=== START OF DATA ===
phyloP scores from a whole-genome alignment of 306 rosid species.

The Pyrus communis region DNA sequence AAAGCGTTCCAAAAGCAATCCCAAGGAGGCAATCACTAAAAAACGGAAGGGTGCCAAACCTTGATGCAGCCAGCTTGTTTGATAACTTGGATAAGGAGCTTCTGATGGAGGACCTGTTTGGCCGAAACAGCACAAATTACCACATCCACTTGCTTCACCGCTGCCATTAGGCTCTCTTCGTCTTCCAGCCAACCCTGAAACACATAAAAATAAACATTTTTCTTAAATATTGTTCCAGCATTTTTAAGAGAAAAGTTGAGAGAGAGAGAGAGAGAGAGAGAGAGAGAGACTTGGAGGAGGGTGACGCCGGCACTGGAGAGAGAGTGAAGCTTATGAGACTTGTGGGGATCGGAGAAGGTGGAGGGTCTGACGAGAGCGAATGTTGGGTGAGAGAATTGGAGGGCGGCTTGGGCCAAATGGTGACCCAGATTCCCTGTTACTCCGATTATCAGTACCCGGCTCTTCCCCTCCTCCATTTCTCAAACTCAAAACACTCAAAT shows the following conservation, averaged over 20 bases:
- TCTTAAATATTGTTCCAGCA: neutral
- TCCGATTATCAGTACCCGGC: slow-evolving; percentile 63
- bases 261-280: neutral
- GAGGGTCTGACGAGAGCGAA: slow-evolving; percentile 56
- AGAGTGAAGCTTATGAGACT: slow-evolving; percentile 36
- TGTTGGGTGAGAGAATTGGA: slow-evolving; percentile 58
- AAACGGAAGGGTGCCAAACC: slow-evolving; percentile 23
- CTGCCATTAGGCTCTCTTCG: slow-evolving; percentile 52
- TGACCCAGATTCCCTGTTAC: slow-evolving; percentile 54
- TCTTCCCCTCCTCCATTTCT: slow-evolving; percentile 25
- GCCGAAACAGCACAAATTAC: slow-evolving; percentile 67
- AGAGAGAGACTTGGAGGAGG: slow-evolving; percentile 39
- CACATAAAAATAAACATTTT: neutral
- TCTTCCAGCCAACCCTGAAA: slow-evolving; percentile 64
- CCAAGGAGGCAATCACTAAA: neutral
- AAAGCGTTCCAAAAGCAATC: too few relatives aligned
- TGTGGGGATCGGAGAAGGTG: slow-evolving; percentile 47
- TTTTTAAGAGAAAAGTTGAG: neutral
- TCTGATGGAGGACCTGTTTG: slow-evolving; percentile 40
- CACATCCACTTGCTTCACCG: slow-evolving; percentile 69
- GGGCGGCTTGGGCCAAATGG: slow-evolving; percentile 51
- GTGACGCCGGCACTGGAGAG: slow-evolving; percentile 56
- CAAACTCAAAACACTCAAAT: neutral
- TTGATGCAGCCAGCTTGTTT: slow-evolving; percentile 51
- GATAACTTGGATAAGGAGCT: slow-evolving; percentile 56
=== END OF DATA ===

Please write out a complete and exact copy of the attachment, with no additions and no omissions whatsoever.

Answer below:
phyloP scores from a whole-genome alignment of 306 rosid species.

The Pyrus communis region DNA sequence AAAGCGTTCCAAAAGCAATCCCAAGGAGGCAATCACTAAAAAACGGAAGGGTGCCAAACCTTGATGCAGCCAGCTTGTTTGATAACTTGGATAAGGAGCTTCTGATGGAGGACCTGTTTGGCCGAAACAGCACAAATTACCACATCCACTTGCTTCACCGCTGCCATTAGGCTCTCTTCGTCTTCCAGCCAACCCTGAAACACATAAAAATAAACATTTTTCTTAAATATTGTTCCAGCATTTTTAAGAGAAAAGTTGAGAGAGAGAGAGAGAGAGAGAGAGAGAGAGACTTGGAGGAGGGTGACGCCGGCACTGGAGAGAGAGTGAAGCTTATGAGACTTGTGGGGATCGGAGAAGGTGGAGGGTCTGACGAGAGCGAATGTTGGGTGAGAGAATTGGAGGGCGGCTTGGGCCAAATGGTGACCCAGATTCCCTGTTACTCCGATTATCAGTACCCGGCTCTTCCCCTCCTCCATTTCTCAAACTCAAAACACTCAAAT shows the following conservation, averaged over 20 bases:
- TCTTAAATATTGTTCCAGCA: neutral
- TCCGATTATCAGTACCCGGC: slow-evolving; percentile 63
- bases 261-280: neutral
- GAGGGTCTGACGAGAGCGAA: slow-evolving; percentile 56
- AGAGTGAAGCTTATGAGACT: slow-evolving; percentile 36
- TGTTGGGTGAGAGAATTGGA: slow-evolving; percentile 58
- AAACGGAAGGGTGCCAAACC: slow-evolving; percentile 23
- CTGCCATTAGGCTCTCTTCG: slow-evolving; percentile 52
- TGACCCAGATTCCCTGTTAC: slow-evolving; percentile 54
- TCTTCCCCTCCTCCATTTCT: slow-evolving; percentile 25
- GCCGAAACAGCACAAATTAC: slow-evolving; percentile 67
- AGAGAGAGACTTGGAGGAGG: slow-evolving; percentile 39
- CACATAAAAATAAACATTTT: neutral
- TCTTCCAGCCAACCCTGAAA: slow-evolving; percentile 64
- CCAAGGAGGCAATCACTAAA: neutral
- AAAGCGTTCCAAAAGCAATC: too few relatives aligned
- TGTGGGGATCGGAGAAGGTG: slow-evolving; percentile 47
- TTTTTAAGAGAAAAGTTGAG: neutral
- TCTGATGGAGGACCTGTTTG: slow-evolving; percentile 40
- CACATCCACTTGCTTCACCG: slow-evolving; percentile 69
- GGGCGGCTTGGGCCAAATGG: slow-evolving; percentile 51
- GTGACGCCGGCACTGGAGAG: slow-evolving; percentile 56
- CAAACTCAAAACACTCAAAT: neutral
- TTGATGCAGCCAGCTTGTTT: slow-evolving; percentile 51
- GATAACTTGGATAAGGAGCT: slow-evolving; percentile 56